Table 2 The herb indicator species (sensu Dufrêne and Legendre, 1997) recorded in forest fragments and forest interior stands with their respective botanical family in the Serra Grande landscape, northeast Brazil. Indicator species
Indicator value (IV)ª
Parodiolyra micrantha Heliconia angusta Poaceae sp. Centrosema sp. Desmodium axillare Rhynchospora cephalotes Spathiphyllum gardneri Philodendron fragrantissimum Triplophyllum sp. Monotagma plurispicatum Spathiphyllum cannifolium Adiantum sp. Heliconia spathocircinata Pharus sp. Cyperus haspan Danaea sp. Lomagramma guianensis Trimezia fosteriana Ichnanthus nemoralis
Poaceae Heliconiaceae Poaceae Fabaceae Fabaceae Cyperaceae Araceae Araceae Tectariaceae Marantaceae Araceae Pteridaceae Heliconiaceae Poaceae Cyperaceae Marattiaceae Dryopteridaceae Iridaceae Poaceae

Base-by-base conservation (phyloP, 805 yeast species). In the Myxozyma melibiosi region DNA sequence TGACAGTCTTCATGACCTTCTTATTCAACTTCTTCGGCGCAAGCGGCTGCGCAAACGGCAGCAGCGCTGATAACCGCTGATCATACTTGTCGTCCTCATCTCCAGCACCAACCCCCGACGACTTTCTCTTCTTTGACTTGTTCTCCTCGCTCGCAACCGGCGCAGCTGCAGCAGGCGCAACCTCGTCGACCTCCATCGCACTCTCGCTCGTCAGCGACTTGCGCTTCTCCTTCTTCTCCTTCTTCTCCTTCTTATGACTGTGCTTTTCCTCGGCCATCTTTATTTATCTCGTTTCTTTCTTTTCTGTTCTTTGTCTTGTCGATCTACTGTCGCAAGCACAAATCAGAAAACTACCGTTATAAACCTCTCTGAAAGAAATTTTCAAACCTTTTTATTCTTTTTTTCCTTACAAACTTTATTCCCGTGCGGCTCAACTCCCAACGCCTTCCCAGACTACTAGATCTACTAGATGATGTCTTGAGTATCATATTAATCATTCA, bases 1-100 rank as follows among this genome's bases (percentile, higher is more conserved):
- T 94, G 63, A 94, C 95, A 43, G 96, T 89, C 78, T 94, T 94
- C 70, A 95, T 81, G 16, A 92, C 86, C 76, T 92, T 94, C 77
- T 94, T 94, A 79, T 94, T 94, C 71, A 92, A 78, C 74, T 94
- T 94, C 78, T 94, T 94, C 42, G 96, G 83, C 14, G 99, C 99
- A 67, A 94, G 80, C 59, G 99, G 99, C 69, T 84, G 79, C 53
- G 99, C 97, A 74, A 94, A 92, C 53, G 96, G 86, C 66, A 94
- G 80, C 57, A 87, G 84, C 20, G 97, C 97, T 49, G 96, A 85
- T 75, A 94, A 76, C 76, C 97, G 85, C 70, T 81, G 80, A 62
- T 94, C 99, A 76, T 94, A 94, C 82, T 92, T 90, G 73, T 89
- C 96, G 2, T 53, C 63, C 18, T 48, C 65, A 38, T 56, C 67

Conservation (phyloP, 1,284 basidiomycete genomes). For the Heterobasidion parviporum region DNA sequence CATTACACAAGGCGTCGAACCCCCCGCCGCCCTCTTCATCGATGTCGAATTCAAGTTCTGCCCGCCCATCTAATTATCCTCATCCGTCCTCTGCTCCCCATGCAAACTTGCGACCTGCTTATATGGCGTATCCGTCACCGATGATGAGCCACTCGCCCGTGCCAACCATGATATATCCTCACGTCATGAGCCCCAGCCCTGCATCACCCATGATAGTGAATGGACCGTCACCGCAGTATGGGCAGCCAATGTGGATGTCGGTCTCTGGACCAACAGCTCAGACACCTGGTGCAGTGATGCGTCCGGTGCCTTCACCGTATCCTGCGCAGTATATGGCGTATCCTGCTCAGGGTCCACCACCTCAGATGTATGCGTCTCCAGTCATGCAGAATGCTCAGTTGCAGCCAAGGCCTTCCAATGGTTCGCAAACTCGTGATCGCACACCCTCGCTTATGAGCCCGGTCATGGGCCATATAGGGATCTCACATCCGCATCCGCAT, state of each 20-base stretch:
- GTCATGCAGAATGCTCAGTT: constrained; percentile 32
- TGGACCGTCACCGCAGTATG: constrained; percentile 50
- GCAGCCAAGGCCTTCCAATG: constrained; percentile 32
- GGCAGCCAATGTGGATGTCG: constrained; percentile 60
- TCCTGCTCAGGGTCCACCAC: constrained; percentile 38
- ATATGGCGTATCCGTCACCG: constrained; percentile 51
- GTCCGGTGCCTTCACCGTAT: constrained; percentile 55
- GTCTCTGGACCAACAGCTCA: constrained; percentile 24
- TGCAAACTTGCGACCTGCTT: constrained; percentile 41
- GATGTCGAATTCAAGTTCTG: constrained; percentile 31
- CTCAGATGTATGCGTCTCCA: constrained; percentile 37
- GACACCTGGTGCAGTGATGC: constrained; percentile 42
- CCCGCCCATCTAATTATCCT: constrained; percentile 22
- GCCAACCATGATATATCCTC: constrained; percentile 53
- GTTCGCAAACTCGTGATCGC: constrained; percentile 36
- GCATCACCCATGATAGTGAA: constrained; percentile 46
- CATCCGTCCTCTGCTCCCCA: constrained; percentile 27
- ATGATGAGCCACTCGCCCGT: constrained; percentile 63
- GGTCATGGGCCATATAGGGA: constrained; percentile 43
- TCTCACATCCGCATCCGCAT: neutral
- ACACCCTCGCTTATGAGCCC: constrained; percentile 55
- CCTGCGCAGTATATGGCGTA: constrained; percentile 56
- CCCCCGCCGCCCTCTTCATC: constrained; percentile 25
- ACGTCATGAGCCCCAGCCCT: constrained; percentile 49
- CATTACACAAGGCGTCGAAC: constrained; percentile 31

Small fragments Small fragments Small fragments Small fragments Small fragments Small fragments Interior Interior Interior Interior Interior Interior Interior Interior Interior Interior Interior Interior Interior
32.97 15.17 15.04 12 12 12 45.65 37.8 30 26 23.79 18 18 18 16 12 12 12 10
0.001 0.035 0.042 0.024 0.024 0.031 0.001 0.001 0.001 0.001 0.001 0.004 0.001 0.002 0.007 0.032 0.034 0.023 0.049
Signiﬁcant values for the Indicator Species Analysis according to Dufrêne and Legendre (1997).
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Fig. 5. Ordination of herb assemblage plots via a Canonical Correspondence Analysis (CCA) considering two forest habitats (Open triangles = small forest fragments, Filled triangles = forest interior stands) and three environmental variables (MOIS = soil moisture, TEMP = soil temperature, LITTER = litter accumulation) in the Serra Grande landscape, northeast Brazil.